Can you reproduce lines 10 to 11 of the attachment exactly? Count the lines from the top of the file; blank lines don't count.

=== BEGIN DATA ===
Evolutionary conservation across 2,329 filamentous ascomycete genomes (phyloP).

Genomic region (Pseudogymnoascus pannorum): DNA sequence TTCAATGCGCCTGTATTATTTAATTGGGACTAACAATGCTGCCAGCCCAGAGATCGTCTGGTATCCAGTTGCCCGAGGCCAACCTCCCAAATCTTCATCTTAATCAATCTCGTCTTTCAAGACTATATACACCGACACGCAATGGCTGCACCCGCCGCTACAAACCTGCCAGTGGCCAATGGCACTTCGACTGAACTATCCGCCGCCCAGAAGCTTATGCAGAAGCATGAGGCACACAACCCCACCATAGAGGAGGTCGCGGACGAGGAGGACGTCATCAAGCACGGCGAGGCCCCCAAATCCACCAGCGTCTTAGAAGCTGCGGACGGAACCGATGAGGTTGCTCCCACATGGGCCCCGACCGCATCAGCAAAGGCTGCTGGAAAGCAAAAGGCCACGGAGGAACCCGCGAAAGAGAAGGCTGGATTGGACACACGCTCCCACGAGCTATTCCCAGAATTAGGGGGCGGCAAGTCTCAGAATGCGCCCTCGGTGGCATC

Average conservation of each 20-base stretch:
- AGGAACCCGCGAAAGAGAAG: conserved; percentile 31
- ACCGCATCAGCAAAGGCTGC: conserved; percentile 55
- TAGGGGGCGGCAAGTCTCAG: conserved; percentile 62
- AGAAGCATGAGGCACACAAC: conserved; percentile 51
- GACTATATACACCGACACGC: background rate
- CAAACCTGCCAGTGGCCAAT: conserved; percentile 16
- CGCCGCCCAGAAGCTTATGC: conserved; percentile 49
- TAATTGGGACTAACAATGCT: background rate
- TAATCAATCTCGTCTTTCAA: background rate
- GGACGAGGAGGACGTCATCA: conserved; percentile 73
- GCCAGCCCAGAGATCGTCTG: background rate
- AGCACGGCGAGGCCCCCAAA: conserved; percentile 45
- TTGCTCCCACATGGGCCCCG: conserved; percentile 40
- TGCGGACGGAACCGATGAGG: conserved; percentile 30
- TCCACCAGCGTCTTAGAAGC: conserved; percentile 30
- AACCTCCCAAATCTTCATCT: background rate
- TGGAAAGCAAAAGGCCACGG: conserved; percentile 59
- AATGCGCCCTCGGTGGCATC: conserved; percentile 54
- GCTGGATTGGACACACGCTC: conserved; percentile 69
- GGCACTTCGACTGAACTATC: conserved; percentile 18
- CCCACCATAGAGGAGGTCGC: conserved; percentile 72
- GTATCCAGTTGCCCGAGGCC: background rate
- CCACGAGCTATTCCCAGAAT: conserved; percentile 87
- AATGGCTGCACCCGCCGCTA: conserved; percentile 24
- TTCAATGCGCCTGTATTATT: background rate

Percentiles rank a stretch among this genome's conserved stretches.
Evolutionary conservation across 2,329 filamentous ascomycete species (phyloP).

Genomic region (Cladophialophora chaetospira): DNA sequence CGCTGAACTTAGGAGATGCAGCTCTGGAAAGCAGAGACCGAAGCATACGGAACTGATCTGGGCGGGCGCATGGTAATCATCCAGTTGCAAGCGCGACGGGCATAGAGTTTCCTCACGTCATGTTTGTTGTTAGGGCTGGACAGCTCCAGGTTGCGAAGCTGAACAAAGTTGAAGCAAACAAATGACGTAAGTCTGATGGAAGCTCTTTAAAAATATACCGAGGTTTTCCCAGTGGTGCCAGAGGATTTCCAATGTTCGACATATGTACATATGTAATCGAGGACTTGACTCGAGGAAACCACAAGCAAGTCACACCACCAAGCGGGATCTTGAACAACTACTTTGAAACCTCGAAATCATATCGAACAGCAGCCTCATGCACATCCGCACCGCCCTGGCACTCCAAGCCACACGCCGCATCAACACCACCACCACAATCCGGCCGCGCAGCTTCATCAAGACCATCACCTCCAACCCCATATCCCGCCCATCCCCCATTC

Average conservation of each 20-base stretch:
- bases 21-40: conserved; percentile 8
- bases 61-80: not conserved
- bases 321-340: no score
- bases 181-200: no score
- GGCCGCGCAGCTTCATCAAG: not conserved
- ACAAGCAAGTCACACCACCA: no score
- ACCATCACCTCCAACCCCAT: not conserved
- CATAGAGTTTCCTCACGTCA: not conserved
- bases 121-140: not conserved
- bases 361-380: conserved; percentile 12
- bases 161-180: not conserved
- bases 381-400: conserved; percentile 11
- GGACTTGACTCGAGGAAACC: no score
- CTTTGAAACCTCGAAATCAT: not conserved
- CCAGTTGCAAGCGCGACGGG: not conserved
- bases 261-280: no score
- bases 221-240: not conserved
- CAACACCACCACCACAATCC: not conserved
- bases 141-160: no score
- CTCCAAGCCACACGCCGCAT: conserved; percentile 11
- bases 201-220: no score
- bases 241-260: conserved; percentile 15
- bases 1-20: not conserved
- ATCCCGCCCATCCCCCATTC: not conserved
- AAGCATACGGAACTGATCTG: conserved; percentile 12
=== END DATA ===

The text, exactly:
- CGCCGCCCAGAAGCTTATGC: conserved; percentile 49
- TAATTGGGACTAACAATGCT: background rate